Hull Box Cup medals for Hamer ABC

Date published: 07 July 2022

Hamer Amateur Boxing Club gained one gold, one silver and two bronze when they travelled to the Allam Sports Centre at Hull University on Friday 1 July to compete in a three-day boxing event at the prestigious Hull Box Cup.

The first boxer to enter the ring for Hamer that weekend was 16-year-old Kieren McMenamy, who was matched in a three, three-minute round bout against Haaris Brown of Rourkeys Gym, Bradford.

The bell rang for the first round and Kieren came out using his long range left jab to constantly keep his opponent at bay and when Brown did step into range he was caught with a straight right hand to the chin.

The second round was much the same as the first when the Hamer boxer used the ring with swift footwork whilst he snapped out his jab and his right hand to keep Brown occupied when the Bradford boxer came in close.

The bell rang for the third round, just as the referee held up his arms to momentarily stop the bout so that he could have a word with the timekeeper who had been timing the bout on two-minute rounds instead of the stipulated three.

After a short conversation between the referee and the timekeeper the bout continued, but somehow the delay knocked Kieren’s concentration and his momentum, which allowed Brown back into the fight when he constantly stepped into range to land telling blows to the head of the Hamer boxer to take the round.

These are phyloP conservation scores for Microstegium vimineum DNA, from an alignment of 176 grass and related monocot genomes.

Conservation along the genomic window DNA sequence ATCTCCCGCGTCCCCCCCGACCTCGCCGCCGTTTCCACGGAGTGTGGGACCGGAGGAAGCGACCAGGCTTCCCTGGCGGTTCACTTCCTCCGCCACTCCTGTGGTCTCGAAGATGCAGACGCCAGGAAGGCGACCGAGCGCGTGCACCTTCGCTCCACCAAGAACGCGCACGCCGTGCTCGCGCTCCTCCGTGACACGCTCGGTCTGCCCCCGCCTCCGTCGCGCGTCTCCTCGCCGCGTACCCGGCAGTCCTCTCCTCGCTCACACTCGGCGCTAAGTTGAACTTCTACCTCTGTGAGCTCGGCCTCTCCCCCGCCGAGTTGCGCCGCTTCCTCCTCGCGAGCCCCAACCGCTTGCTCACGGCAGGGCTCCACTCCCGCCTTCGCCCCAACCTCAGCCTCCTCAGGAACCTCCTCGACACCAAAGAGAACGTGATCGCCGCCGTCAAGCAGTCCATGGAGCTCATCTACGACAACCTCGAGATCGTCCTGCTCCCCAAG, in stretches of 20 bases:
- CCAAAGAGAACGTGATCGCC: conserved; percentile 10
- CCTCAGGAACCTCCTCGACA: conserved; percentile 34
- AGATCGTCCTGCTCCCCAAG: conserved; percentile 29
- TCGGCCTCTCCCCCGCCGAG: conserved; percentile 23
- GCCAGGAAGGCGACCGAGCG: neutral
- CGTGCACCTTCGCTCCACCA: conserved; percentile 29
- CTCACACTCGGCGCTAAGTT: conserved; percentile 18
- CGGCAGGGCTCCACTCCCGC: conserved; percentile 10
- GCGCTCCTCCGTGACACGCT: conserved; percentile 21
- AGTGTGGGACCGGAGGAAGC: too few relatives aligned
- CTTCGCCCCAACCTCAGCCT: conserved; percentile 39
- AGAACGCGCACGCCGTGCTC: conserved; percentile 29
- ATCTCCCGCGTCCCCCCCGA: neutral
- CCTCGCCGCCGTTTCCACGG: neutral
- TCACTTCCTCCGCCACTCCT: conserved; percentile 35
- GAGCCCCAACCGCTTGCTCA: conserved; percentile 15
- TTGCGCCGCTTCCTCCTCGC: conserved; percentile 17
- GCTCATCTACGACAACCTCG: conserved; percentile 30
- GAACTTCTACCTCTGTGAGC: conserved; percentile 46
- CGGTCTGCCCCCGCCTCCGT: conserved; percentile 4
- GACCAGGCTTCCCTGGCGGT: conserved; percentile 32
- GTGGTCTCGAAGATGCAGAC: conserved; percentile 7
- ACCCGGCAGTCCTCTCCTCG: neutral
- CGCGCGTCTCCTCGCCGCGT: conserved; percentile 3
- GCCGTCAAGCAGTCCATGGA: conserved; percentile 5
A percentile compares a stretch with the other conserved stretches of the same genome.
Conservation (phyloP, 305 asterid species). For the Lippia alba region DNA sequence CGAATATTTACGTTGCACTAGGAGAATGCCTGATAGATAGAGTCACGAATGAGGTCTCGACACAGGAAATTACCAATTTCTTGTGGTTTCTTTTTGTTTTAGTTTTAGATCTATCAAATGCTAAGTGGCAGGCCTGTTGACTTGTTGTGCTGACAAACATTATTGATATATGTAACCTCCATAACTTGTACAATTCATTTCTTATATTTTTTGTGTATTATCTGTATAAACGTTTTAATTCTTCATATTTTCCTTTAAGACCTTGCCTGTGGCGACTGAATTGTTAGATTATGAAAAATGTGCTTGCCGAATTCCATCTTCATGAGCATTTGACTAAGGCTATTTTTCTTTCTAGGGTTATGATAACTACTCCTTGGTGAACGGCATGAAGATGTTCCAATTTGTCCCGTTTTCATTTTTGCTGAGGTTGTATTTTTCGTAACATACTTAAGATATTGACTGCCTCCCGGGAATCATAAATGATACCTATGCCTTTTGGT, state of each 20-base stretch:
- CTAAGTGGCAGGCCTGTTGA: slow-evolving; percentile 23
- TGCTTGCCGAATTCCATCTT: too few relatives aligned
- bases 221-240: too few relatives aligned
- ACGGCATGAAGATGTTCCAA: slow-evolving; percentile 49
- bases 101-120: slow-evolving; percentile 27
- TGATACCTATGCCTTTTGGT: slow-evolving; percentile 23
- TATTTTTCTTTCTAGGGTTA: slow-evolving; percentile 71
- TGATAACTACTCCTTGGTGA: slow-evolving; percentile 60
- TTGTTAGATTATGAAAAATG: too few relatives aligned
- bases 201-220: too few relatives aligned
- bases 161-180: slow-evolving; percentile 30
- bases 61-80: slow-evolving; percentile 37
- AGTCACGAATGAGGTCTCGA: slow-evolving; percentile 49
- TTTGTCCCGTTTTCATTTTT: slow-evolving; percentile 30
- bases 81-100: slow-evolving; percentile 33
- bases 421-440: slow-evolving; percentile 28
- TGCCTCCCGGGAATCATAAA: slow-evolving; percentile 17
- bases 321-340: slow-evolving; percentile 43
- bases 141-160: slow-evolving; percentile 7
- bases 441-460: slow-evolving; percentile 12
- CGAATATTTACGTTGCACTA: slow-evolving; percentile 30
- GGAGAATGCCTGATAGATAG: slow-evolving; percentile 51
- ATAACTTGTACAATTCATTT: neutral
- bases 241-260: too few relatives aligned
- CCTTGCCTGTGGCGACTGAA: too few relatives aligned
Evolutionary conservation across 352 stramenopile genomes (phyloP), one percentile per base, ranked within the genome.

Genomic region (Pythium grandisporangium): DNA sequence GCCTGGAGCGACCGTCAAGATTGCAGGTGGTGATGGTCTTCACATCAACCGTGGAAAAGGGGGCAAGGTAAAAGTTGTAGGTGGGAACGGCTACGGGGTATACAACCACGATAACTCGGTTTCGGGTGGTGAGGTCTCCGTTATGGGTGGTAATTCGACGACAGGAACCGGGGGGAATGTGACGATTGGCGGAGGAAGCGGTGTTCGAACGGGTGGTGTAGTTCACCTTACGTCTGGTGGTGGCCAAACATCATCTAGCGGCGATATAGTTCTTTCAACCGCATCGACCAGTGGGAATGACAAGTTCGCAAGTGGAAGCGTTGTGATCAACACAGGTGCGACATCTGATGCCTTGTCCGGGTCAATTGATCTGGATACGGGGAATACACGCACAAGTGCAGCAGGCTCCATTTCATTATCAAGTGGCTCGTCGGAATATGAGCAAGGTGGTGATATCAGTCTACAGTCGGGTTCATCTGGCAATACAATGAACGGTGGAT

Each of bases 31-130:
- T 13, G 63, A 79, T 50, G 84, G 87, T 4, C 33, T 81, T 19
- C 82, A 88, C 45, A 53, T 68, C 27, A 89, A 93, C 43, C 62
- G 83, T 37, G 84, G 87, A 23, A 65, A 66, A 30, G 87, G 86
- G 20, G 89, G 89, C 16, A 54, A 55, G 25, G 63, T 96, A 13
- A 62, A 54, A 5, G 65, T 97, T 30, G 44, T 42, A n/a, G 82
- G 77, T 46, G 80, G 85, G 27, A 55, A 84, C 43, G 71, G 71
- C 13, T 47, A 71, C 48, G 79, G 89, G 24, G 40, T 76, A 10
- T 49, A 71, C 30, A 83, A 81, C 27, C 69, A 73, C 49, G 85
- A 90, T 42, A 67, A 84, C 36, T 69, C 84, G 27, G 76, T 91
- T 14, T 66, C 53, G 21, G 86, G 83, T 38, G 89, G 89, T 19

Believing that Kieren had done enough to take the first two rounds, the Hamer coaches still thought that he would gain victory, but when the Yorkshire lad had his arm was raised in victory, it brought nothing but shock and frustration regarding the controversial verdict, along with the contentious time keeping.

Around two hours later, 21-year-old Monir 'Real Money' Miah stepped into ring A to meet Jack Martin of Aspire ABC, Sheffield and when the bell rang for the first round the Hamer boxer landed swift punches to the head of his on-coming opponent, before using quick footwork to move out of range.

Although this continued throughout the round, which the Hamer coach Steven Connellan thought Monir had won. He told his boxer to move onto his front foot more in the second round and begin to take the action to Martin much more so that he could land the more solid punches.

When the bell rang for the second round, Monir immediately followed his coach’s instructions and he began to land much heavier punches when his opponent stepped towards him, which led to Martin receiving a standing eight count midway through the round.

By round three Monir had found his momentum as he continued to answer his opponent with swift counter-punches when Martin moved in close.

His opponent was caught again with a solid right hand to the chin which led the referee to administer another standing eight count. After the count, the bout continued and moments later Monir landed another right hand which staggered the crowd more than his opponent, when the punch prompted the referee to step in and end the contest by stoppage in favour of the Hamer boxer.


Monir Miah
Monir Miah